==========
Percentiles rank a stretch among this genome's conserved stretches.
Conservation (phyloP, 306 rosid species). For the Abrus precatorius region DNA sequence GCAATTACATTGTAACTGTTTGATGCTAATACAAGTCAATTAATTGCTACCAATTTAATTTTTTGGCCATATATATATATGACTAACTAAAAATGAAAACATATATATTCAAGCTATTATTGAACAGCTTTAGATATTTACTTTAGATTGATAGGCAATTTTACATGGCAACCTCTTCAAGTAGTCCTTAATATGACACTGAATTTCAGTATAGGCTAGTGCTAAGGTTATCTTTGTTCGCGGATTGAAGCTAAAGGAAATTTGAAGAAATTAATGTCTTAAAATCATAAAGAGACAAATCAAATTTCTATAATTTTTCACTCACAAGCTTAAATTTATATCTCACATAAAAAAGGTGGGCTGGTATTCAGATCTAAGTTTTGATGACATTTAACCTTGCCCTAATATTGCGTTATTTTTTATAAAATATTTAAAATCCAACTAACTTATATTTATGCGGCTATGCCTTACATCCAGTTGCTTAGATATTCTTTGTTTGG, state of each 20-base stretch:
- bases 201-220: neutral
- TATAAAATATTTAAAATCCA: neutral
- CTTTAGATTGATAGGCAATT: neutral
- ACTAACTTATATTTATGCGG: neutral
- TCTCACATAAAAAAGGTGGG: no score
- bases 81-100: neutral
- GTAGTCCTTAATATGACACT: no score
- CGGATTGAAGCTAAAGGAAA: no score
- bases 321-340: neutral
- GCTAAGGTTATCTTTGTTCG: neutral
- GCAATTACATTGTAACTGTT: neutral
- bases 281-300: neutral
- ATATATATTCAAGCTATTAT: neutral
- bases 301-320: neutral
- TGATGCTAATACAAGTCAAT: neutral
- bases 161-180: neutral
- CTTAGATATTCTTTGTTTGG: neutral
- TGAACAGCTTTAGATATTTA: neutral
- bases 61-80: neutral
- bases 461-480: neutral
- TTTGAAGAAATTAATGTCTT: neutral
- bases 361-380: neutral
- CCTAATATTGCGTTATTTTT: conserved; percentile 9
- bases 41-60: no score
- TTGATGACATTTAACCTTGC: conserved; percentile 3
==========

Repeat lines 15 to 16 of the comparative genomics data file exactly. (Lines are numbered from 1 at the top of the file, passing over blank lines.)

- ATATATATTCAAGCTATTAT: neutral
- bases 301-320: neutral